I want to relay to you, in as deeply personal a way I can, the heartfelt appreciation of my 100,000 United team members and their families for this vital public assistance to keep America and United flying for you.

This support will save jobs in our business and many others. And it allows us time to make decisions about the future of our airline to ensure that we can offer you the service you deserve and have come to expect as our customers.

While consumer demand has fallen, we have seen the need for our service and capabilities shifted. And, we've adapted to help meet those needs.

Right now, aircraft flying the United livery and insignia, flown by our aviation professionals, have been repurposed to deliver vital medical supplies and goods to some of the places that need it most. We're also using several of our idle widebody aircraft to use as dedicated charter cargo flights, at least 40 times per week, to transfer freight to and from U.S. locations as well as to key international business locations. At the same time, we are working in concert with the U.S. State Department to bring stranded Americans who are trying to return home back to their loved ones.

While much remains uncertain right now, one thing is for sure: this crisis will pass. Our nation and communities will recover and United will return to service you, our customers. When that happens, we want you to fly United with even greater pride because of the actions we took on behalf of our customers, our employees and everyone we serve.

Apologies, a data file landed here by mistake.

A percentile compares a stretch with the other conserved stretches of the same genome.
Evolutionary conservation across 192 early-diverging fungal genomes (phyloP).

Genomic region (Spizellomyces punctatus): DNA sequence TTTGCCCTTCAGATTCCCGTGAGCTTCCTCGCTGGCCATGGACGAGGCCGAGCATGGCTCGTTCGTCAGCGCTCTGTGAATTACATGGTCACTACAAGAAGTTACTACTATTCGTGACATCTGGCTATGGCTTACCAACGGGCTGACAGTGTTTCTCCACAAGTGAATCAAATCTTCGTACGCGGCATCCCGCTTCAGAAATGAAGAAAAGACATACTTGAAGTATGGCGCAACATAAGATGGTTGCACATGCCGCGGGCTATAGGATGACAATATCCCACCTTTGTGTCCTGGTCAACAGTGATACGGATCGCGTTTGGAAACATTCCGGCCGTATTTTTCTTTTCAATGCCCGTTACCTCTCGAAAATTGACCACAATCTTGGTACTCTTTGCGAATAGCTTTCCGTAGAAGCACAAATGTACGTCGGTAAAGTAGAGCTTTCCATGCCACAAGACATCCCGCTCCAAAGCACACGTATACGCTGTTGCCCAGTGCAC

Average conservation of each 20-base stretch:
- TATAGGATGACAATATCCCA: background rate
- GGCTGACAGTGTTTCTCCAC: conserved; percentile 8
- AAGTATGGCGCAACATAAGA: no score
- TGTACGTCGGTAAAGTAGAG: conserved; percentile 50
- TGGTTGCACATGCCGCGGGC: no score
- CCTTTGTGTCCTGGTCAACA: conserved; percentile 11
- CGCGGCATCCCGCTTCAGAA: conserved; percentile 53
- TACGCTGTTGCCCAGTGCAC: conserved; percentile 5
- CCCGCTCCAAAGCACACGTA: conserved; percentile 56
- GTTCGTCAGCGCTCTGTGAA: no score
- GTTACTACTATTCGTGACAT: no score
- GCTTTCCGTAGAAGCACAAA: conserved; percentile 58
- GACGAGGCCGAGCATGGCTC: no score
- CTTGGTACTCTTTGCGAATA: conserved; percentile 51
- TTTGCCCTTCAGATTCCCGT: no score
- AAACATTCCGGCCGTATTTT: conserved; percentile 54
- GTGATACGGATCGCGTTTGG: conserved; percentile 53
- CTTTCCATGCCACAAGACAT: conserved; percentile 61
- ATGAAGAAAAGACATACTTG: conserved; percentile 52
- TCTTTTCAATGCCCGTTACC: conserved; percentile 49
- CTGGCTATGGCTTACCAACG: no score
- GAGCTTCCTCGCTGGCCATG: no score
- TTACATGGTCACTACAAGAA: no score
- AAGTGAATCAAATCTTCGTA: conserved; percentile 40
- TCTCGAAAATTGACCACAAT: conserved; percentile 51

Stay safe and be well,

Oscar Munoz
CEO

Working to bring people home – repatriation flights underway

By The Hub team , March 26, 2020

When and where possible, we are working to repatriate travelers who are stranded abroad in the wake of the COVID-19 crisis. Our teams are working closely with government officials here in the U.S. as well as in other countries where flying has been restricted to gain the necessary approvals to operate service. In regions where government actions have barred international flying, we have coordinated with the the U.S. State Department and local government officials to re-instate some flights. Additionally, we have been operating several extra flights to countries in Central America and South America as we continue to play a role in connecting people and uniting the world.